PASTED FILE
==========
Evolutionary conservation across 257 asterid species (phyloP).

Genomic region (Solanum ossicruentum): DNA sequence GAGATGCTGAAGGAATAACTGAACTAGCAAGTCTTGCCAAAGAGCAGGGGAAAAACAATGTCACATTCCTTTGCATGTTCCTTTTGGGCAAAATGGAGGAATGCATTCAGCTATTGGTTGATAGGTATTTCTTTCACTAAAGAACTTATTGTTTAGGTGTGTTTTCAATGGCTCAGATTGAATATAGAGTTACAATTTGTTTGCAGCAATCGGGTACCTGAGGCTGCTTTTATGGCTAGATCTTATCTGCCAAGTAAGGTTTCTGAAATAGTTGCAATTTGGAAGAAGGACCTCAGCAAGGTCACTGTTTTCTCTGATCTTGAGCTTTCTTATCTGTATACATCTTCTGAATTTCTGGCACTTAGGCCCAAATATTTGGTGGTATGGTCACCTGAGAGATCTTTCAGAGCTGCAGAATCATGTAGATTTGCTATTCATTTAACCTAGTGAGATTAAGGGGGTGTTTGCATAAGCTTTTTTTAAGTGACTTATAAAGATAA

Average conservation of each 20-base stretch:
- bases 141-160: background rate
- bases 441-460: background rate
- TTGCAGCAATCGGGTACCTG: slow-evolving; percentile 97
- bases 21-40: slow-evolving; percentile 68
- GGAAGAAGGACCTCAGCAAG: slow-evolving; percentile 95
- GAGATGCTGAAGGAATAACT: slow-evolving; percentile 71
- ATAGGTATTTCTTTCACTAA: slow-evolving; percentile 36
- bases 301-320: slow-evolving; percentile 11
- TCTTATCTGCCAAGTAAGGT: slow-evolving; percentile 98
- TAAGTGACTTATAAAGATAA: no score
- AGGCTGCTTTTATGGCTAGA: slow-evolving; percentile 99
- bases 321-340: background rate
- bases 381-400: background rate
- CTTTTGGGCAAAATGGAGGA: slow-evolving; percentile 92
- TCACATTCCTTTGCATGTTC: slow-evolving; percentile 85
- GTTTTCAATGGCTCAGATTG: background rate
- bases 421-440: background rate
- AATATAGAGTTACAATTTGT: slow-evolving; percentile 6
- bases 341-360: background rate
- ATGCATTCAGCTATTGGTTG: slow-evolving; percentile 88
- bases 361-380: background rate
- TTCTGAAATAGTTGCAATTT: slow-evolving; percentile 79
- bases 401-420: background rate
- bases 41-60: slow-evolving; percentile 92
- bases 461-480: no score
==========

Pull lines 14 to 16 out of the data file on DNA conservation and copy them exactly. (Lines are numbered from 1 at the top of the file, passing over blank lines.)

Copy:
- AGGCTGCTTTTATGGCTAGA: slow-evolving; percentile 99
- bases 321-340: background rate
- bases 381-400: background rate